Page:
Fine motor skills involve the use of the smaller muscles in the hands to grasp, hold and pinch. These skills are vital to carry out everyday tasks, as well as playing and learning. Developing these skills will improve the quality of the task outcome. And, it will also help them complete it quicker.
We need fine motor skills for a number of things in life, including academic skills such as writing, drawing, colouring in and using scissors, playing with LEGO®, puzzles, or dressing up dolls. They’re also needed for self-care activities such as tying shoelaces, zipping up jackets, brushing the teeth and hair and using cutlery to eat.
Without the ability to complete the above tasks, a child’s self esteem can suffer and they can fall behind. Your child may have difficulties with their fine motor skills if you notice them not being interested in the skills listed above. Or, if you notice them waiting for parents to brush their teeth or dress them rather than trying themselves or preferring passive activities that don’t require fine motor skills, such as watching TV or using an iPad.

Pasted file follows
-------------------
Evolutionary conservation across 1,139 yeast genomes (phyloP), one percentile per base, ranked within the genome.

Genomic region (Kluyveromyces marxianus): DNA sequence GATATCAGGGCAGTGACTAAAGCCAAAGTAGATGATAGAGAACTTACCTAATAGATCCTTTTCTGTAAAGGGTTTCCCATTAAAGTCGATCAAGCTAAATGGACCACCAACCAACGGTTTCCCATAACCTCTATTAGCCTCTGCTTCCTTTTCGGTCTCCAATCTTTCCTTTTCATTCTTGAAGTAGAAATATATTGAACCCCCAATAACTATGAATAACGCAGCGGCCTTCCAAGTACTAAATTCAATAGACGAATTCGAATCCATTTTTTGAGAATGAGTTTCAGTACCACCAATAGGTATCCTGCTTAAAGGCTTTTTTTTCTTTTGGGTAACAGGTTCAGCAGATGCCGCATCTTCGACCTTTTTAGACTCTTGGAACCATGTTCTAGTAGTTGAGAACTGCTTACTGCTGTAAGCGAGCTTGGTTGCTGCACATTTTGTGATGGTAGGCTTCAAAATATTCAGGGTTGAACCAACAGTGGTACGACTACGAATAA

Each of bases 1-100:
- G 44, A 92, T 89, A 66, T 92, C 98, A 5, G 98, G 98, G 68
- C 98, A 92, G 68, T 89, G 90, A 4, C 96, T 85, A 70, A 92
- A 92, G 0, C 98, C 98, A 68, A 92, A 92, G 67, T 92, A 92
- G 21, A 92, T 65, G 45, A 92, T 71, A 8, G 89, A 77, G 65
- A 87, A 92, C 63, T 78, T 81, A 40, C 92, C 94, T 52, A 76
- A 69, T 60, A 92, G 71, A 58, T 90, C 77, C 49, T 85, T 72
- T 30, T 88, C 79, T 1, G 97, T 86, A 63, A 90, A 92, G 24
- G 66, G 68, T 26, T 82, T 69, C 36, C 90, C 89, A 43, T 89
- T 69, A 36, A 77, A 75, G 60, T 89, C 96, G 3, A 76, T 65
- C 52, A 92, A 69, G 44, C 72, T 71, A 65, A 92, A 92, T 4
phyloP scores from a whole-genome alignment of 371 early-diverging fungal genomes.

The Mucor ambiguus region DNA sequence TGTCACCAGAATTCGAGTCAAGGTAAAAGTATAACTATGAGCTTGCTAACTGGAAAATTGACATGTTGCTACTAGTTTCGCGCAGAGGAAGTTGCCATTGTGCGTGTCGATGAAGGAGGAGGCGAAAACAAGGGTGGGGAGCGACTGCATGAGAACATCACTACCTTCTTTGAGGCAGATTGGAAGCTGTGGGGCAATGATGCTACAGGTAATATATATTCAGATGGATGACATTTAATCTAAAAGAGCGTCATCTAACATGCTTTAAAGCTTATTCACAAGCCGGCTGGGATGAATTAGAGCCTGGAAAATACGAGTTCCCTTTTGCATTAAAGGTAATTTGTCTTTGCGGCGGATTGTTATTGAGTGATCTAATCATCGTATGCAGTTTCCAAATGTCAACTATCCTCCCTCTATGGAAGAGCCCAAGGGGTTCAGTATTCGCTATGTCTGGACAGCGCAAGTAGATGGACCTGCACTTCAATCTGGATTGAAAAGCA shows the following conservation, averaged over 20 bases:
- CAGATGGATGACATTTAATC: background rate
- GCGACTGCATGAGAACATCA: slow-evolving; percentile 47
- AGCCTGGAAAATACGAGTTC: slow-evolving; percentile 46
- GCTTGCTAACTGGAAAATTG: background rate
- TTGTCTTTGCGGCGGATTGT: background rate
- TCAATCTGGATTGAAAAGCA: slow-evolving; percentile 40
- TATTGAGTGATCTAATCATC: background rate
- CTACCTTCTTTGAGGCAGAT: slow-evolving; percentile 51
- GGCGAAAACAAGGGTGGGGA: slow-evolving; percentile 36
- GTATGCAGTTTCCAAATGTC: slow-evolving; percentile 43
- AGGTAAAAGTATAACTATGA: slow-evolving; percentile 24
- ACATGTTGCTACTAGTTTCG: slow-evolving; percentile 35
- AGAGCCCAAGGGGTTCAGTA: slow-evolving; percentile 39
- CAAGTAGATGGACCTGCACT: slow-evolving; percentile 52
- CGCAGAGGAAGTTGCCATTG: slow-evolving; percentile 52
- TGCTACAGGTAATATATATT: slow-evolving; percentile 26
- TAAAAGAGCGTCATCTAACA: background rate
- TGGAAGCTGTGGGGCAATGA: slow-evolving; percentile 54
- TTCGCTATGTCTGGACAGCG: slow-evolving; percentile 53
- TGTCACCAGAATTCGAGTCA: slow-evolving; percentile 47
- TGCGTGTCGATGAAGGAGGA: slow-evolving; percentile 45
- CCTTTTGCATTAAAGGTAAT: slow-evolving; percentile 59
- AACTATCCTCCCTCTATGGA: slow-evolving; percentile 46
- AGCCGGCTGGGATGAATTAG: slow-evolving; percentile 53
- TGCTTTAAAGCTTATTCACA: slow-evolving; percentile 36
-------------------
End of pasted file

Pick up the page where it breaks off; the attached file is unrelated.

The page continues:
As soon as you become a parent, your focus shifts to taking care of your new bundle of joy. Each minute of your waking hours are consumed by taking care of them, playing with them and thinking about them. As difficult as it may be, self-care becomes especially important.
Try taking a quick five-minute meditation break here and there or going for a walk in nature. Why not listen to your favourite music, join a book club or see if somebody else can take your little one for a few hours? Then you could go shopping or catch up with friends.
Did You Know?
Immediately after your baby’s birth, you’ll probably still look around 20 weeks pregnant. It’ll be two weeks until your uterus is small enough to fit back into your pelvis, and six weeks before it is back to its pre-pregnancy size. It’s basically shrinking from the size of a watermelon to a pear.
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